So normality is 'equivalents' over liters solution right? I'm having a hard time understanding exactly what an equivalent is. At first from one thing I read i thought it was just the H released from acids in the reactions but then something else started talking about ti with compounds without H, and in double/single displacement reactions. From part of what I read it sounds like a single would have 1 eq and 2 for double, but what found to read was pretty brief so I'm not fully sure. Can someone please explain these a bit better?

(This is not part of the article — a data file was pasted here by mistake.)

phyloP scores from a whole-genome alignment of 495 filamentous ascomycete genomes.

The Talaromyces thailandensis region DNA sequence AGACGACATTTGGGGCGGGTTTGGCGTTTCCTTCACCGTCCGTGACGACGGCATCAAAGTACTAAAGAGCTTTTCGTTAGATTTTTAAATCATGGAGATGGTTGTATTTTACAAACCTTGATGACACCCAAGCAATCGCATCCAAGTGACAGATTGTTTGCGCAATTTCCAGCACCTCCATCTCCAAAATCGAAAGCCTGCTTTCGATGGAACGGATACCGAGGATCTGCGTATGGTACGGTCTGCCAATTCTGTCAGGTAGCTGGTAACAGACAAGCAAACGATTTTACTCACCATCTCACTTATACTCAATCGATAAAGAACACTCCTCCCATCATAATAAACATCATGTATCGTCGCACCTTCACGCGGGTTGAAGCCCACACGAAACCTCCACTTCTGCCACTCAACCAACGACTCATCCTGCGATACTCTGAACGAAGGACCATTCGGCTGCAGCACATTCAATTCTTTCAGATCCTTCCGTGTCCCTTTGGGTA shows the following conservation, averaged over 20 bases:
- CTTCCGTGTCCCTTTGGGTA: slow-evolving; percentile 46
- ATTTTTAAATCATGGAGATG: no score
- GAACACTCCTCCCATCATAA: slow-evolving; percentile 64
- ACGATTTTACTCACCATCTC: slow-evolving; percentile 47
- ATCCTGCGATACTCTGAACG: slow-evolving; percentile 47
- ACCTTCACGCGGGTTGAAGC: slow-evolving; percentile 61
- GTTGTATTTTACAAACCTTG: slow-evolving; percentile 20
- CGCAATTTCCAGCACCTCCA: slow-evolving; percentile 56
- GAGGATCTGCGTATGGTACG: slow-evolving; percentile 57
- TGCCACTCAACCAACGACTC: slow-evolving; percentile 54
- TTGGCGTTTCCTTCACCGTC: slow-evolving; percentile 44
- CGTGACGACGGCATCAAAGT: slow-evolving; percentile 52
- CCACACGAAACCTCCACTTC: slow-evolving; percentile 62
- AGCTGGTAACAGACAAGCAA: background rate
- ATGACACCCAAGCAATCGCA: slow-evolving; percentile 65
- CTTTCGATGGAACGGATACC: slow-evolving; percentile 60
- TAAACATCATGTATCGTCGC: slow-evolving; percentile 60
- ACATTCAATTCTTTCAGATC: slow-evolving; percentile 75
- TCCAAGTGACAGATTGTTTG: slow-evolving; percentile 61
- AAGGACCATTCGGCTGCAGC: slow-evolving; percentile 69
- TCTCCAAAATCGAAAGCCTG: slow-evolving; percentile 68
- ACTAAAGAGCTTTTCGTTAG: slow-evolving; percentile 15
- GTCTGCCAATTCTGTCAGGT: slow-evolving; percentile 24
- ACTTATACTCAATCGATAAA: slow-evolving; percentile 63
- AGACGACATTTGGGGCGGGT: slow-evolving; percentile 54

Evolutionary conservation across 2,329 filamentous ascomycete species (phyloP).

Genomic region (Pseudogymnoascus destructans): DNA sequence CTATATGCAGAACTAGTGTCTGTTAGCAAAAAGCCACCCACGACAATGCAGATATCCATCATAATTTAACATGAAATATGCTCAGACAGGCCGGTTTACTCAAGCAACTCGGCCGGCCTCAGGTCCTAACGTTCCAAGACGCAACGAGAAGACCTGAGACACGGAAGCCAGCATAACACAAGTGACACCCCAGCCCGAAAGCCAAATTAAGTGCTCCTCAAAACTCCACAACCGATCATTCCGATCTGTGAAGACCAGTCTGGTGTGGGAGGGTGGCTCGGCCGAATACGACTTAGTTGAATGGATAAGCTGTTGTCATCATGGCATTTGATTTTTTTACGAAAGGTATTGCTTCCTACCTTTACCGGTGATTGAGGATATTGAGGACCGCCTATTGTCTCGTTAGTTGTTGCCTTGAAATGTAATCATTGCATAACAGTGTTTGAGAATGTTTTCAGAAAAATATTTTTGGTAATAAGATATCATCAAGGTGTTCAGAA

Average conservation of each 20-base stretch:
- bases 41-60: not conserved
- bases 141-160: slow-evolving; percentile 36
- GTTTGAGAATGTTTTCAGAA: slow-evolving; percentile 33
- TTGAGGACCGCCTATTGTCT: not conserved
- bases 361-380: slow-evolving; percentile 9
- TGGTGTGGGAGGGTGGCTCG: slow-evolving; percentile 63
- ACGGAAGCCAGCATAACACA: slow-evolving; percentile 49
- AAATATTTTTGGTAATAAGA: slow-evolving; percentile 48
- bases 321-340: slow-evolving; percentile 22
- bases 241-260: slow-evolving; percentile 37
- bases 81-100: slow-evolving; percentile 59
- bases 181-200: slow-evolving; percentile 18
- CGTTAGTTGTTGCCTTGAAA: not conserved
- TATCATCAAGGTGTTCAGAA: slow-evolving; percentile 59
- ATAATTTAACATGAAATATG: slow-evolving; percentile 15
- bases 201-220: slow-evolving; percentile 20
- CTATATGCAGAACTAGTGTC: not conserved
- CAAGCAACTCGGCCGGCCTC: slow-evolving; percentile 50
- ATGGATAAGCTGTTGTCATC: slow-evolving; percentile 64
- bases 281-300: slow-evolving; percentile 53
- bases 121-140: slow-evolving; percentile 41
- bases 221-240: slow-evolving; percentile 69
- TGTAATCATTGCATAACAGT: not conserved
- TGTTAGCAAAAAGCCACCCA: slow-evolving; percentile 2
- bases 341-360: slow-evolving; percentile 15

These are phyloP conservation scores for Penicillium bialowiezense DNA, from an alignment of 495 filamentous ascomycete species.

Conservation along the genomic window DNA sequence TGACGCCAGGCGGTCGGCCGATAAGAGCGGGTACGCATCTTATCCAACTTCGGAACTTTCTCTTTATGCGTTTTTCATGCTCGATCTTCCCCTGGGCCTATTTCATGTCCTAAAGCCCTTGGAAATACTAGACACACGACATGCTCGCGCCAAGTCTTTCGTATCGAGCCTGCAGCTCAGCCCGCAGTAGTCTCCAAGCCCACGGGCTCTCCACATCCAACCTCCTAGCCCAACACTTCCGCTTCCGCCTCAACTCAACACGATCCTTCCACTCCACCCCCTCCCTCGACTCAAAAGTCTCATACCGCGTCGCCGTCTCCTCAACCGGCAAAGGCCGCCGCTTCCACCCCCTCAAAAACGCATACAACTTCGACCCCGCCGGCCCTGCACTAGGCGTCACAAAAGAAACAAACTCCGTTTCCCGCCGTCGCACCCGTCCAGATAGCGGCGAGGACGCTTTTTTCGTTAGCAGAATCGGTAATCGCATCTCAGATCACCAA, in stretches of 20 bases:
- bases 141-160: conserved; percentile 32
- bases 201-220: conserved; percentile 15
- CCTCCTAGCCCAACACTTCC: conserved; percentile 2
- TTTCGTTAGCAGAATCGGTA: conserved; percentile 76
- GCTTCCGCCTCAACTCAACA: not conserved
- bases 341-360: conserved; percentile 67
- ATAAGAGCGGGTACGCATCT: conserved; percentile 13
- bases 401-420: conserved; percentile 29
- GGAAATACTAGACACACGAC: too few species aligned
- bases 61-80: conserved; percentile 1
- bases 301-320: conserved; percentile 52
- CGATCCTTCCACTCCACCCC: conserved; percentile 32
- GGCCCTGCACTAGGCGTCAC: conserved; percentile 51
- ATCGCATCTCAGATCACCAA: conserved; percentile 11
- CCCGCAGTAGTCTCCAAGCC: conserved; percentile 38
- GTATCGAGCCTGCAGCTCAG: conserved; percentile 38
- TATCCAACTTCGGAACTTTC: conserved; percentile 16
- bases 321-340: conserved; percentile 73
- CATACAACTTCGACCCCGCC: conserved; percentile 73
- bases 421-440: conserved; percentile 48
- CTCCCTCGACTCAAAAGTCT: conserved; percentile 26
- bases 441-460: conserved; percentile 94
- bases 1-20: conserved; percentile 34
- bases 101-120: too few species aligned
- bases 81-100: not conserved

Normality = Equivalents of solute/liters of solution

Equivalents are determined by the number of electrons exchanged (or protons in water solutions, or yet other ions in different solvents). For example, if HCl is used to neutralize an alkali, then one mole of HCl will neutralize one mole of NaOH, but it takes two moles of HCl to neutralize one mole of Ca(OH)2 or three moles of Al(OH)3, because they have, respectively, two and three active OH- groups.

There are some pretty clear explanations in more detail at Molarity, Molality and Normality and at Normality.

And then there's Mel Brooks Abby Normal...


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